When we started working on A Seat At The Table, she knew what message she wanted to deliver, and she knew the sound that would work. The process was just finding out how to achieve that sound, and allowing her the mental space to write the records the way she wanted to. I feel like Solange has always been headed towards this point; it just so happened that the message she was striving to deliver came at the exact moment that the world needed to hear it.
In addition to working with artists, you’ve also worked with a number of producers, including David Guetta and Dev Hynes. What do you have to take into account when shifting from lyrics to beats?
As a mixer, I try not to draw such a definite line between the two. Every mix contains many elements, both musical and vocal, and the ultimate goal is to get them all sounding good together. Sometimes a certain element of the beat — like some horns, let’s say — will have to take a backseat because you want the vocals to shine. Or it might be the other way around, where I filter the vocals to let the beat bang a little more. It’s all about creating a piece of music that will sound great in the context it’s meant for.
What artists — both singers/rappers and producers — do you have on your radar for 2017?
Right now I’m working on an album for an artist named Sir the Baptist. He is definitely someone to watch out for this year. He’s an amazing rapper and singer, and produces almost all of his own music. The album combines gospel influences with Andre 3000-level raps.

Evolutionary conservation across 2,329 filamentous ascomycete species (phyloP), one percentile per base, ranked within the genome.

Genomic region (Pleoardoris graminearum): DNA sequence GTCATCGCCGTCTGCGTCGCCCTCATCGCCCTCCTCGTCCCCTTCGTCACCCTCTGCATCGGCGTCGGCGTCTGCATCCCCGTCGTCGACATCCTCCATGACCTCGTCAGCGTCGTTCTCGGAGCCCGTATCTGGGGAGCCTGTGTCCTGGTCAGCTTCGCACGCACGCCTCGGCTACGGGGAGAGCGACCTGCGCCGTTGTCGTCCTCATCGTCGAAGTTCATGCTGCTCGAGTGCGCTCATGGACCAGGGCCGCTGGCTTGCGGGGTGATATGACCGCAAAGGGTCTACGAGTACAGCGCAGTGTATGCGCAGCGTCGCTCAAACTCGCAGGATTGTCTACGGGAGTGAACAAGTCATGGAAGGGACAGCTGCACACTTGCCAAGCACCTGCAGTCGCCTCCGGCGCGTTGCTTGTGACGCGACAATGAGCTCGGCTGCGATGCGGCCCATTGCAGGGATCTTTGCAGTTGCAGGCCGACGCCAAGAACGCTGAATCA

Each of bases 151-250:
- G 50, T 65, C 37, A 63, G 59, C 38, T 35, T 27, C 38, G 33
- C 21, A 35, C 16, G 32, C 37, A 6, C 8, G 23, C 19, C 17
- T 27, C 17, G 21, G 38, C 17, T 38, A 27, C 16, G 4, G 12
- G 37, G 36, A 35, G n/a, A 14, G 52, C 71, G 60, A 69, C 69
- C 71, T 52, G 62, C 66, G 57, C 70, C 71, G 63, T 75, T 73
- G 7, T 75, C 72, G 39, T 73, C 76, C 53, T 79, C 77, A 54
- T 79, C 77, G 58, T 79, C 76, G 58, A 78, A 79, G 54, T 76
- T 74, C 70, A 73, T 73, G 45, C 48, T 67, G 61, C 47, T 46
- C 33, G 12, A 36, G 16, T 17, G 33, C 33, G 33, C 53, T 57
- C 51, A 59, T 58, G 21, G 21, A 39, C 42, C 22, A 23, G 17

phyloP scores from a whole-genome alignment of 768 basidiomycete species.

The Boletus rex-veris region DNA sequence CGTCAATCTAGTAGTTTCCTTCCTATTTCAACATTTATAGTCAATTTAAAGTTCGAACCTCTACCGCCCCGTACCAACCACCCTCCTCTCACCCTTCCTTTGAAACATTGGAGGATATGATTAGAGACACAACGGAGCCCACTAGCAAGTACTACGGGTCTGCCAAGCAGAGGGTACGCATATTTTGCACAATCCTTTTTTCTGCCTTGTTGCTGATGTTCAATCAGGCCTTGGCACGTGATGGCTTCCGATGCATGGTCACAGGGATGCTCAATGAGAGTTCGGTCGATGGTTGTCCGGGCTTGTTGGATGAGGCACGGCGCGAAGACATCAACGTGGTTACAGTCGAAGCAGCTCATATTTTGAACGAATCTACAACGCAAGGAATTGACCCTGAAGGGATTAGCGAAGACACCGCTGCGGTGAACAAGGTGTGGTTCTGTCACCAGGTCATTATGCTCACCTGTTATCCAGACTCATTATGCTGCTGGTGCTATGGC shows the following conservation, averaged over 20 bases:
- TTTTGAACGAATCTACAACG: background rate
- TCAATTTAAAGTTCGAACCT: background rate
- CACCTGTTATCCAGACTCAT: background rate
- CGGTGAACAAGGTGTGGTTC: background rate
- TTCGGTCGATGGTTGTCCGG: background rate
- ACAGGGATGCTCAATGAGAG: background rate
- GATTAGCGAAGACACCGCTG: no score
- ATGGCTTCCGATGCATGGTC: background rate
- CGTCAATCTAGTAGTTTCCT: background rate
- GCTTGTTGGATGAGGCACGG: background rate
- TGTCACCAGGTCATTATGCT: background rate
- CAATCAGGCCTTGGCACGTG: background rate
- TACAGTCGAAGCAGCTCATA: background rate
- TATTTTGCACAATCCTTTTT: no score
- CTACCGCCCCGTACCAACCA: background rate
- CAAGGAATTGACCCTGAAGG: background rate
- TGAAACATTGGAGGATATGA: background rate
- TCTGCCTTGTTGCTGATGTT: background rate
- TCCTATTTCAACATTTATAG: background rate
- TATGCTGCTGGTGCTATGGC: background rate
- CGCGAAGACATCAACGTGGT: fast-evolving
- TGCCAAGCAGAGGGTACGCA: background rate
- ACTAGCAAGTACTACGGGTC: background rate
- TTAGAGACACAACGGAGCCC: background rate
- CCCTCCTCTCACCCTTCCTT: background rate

As a fan, I’ve been listening to 6lack a lot lately; I love the vibe of his stuff and can’t wait to see what he comes with next.
What trends do you see music taking in 2017?
I’m excited for where music is going. 2015 and 2016 were years when a lot of artists took risks both musically and content-wise. When you look at albums like To Pimp A Butterfly or Lemonade, these are top-tier artists choosing to make a statement with their music, and the public embraced it. I think that trend will trickle down to all artists. All the up-and-comers get to see that you can make music you believe in and that it’s possible to be successful with that. That raises the collective bar for all music.
I also really like the blending of rap and R&B with artists like Bryson Tiller, Ty $ and Tory Lanez. It blurs the boundaries between the two, so artists can be more free to just be creative and see what comes out. I became a hip-hop fan in the early ’90s, so I lived through what many people feel was the “Golden Age.” Right now I think we’re experiencing another musical era like that.